Dangar Island is a forested island, 29 hectares in area, in the Hawkesbury River, just north of Sydney, New South Wales, Australia. Dangar Island is a suburb of Hornsby Shire and as at the 2016 census had a population of 303, which swells during holiday seasons; the island is serviced by Brooklyn Ferry Service and departs from Brooklyn and takes about fifteen minutes. The Brooklyn ferry is itself adjacent to Hawkesbury River railway station; the ferry service is in operation 7 days a week. Dangar Island has been known to the local Guringai Aborigines for thousands of years; the first European to visit the area was Governor Arthur Phillip, who explored the lower river by small boat in March 1788 within weeks of the First Fleet's arrival. He named it Mullet Island, for the abundance of fish in the local Hawksbury River. At first the local people were friendly towards him, but when he returned a year they would not come into contact. By 1790, over half the Guringai people had succumbed to the smallpox the British had brought with them.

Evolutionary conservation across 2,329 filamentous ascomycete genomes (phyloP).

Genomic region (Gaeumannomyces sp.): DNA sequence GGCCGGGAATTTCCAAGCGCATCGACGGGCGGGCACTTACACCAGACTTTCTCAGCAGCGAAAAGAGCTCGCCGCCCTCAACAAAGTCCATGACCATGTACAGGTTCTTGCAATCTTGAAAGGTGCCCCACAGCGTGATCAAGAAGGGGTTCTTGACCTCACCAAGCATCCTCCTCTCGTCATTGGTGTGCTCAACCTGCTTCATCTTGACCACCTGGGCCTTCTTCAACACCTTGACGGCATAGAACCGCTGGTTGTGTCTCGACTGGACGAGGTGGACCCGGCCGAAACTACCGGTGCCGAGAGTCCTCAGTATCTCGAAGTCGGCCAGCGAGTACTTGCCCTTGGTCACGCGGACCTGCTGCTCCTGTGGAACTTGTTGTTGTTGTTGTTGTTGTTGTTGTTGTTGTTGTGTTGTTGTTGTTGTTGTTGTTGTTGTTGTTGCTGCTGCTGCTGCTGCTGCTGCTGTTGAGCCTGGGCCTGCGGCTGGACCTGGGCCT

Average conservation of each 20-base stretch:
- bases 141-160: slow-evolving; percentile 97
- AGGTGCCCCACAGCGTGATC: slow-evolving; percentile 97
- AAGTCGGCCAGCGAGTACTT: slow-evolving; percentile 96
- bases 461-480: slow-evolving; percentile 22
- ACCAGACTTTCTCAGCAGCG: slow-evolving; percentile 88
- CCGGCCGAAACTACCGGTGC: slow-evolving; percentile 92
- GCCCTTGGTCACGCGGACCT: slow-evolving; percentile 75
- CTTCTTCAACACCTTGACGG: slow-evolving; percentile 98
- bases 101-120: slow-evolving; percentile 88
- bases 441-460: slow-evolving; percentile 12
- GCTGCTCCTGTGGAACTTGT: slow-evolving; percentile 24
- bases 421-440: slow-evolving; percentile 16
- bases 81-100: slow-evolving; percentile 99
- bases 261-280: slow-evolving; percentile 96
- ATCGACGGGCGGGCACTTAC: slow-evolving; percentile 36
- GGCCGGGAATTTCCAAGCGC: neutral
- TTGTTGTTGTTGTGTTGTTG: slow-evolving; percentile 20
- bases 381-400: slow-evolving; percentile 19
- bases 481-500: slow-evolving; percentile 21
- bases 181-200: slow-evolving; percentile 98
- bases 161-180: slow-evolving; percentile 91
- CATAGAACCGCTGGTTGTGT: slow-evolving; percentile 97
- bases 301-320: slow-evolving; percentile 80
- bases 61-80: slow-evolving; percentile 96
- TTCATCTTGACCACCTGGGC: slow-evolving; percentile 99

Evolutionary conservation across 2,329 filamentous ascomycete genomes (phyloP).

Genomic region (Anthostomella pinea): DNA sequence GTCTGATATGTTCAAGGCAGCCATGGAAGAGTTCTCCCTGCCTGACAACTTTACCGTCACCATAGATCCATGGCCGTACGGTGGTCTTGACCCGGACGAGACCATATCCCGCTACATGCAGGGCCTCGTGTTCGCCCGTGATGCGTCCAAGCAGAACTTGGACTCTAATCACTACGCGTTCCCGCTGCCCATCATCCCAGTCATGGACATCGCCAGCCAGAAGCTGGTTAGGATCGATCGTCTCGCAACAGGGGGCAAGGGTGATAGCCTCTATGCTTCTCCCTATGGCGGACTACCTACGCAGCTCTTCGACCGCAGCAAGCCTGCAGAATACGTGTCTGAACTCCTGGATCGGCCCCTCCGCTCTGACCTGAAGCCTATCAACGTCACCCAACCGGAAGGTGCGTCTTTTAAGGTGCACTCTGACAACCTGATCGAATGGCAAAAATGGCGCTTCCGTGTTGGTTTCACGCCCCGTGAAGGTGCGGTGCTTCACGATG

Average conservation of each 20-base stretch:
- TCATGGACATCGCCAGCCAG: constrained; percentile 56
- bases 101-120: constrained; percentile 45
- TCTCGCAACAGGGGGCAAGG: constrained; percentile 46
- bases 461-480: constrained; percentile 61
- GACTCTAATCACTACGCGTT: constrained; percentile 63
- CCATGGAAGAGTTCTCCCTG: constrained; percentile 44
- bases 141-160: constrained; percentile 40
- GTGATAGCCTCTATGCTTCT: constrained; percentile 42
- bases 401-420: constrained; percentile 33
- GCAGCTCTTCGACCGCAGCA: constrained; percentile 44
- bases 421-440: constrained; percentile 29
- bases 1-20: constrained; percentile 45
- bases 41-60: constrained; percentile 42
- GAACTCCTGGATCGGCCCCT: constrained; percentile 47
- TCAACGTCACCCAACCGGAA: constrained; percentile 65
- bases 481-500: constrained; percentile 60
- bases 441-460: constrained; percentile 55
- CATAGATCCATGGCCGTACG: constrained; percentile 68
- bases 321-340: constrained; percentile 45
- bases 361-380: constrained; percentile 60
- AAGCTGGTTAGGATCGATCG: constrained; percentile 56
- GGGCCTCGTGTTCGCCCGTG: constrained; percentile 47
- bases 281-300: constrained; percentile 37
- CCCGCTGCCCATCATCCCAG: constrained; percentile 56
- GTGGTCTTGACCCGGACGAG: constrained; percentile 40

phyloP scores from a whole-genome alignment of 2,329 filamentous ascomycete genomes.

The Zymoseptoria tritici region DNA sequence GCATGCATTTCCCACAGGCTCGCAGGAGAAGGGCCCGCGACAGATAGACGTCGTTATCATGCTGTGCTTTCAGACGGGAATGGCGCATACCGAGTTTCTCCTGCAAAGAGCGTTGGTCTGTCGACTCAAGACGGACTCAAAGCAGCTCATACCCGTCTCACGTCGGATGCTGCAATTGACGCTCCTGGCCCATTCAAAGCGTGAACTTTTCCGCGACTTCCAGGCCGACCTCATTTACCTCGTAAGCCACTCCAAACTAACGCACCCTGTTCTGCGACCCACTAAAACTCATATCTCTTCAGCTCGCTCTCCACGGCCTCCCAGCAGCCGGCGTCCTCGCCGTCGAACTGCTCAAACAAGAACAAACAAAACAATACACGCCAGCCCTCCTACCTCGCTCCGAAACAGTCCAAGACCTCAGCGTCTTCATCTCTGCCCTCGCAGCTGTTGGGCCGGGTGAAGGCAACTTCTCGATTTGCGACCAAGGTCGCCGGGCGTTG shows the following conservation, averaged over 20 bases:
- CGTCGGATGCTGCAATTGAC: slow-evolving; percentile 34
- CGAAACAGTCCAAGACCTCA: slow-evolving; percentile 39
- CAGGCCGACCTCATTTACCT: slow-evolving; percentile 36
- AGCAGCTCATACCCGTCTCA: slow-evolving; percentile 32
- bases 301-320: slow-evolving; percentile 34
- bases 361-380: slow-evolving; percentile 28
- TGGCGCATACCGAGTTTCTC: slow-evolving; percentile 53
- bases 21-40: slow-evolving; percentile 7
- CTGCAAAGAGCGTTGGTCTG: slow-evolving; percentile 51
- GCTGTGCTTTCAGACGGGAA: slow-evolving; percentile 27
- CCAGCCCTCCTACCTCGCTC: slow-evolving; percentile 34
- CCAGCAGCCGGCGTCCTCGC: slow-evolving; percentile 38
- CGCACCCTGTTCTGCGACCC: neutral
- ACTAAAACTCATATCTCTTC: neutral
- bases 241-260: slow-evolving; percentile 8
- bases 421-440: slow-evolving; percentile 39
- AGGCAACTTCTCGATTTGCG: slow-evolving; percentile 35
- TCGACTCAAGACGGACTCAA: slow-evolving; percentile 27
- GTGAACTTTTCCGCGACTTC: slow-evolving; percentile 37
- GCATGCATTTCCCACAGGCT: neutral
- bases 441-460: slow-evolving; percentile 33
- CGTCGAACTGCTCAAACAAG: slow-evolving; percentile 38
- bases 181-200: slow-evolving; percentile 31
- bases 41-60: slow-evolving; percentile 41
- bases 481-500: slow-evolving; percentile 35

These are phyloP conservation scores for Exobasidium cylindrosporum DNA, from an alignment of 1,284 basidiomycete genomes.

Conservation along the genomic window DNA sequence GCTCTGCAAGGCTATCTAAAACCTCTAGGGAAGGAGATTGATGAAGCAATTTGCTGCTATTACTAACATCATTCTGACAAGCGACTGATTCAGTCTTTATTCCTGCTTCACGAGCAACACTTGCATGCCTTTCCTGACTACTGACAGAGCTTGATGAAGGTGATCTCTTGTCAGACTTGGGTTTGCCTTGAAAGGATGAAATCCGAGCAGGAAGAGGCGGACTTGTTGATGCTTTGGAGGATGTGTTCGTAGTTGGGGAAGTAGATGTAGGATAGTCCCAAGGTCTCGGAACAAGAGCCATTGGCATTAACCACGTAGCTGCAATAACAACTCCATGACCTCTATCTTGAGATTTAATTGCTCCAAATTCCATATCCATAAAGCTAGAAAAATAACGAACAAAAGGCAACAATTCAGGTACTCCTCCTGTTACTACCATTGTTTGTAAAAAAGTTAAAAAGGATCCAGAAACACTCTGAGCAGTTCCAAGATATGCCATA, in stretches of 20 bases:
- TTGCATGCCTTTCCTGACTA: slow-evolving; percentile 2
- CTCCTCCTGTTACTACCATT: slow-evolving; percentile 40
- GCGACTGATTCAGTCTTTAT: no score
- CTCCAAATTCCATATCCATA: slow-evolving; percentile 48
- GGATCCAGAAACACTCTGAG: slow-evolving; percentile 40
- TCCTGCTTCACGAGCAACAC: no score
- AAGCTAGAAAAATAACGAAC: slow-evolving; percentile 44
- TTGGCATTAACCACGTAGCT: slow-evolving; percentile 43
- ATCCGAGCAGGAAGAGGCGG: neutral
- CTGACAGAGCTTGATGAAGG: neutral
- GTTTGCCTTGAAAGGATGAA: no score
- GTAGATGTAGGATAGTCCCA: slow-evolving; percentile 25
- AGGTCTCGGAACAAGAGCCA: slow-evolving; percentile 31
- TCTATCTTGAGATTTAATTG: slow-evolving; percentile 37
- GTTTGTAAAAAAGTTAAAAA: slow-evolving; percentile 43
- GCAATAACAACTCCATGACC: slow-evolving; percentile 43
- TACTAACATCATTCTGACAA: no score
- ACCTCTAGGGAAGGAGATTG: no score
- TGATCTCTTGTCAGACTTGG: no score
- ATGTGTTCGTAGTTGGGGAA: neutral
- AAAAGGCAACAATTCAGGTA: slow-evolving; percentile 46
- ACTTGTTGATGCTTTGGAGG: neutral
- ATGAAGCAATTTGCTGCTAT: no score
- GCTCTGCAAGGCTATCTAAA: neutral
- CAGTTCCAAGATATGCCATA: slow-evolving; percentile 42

The island was purchased in 1864 and renamed by Henry Cary Dangar, the son of Henry Dangar, a surveyor and parliamentarian. Dangar leased the island to the Union Bridge Company of Chicago for the construction of the original Hawkesbury River Rail Bridge between 1886-1889. About 400 Americans and their families lived there and the island boasted a large social hall, school and its own newspaper. In the 1920s the island, a five-minute walk across, was divided into residential plots, though space was reserved on the beach, the flat and the top of the hill for recreational use. Dangar Island Post Office opened on 1 September 1951 and closed in 1986. In the 2016 Census, there were 303 people in Dangar Island. 61.2% of people were born in Australia and 85.4% of people spoke only English at home. The most common response for religion was No Religion at 49.2%. In contrast to much of the surrounding area, designated national park, Dangar Island is heavily inhabited; this was not always so. The island has several tarmacked roads which are closed off to all but the community fire truck, the council ute and vehicles with special permits.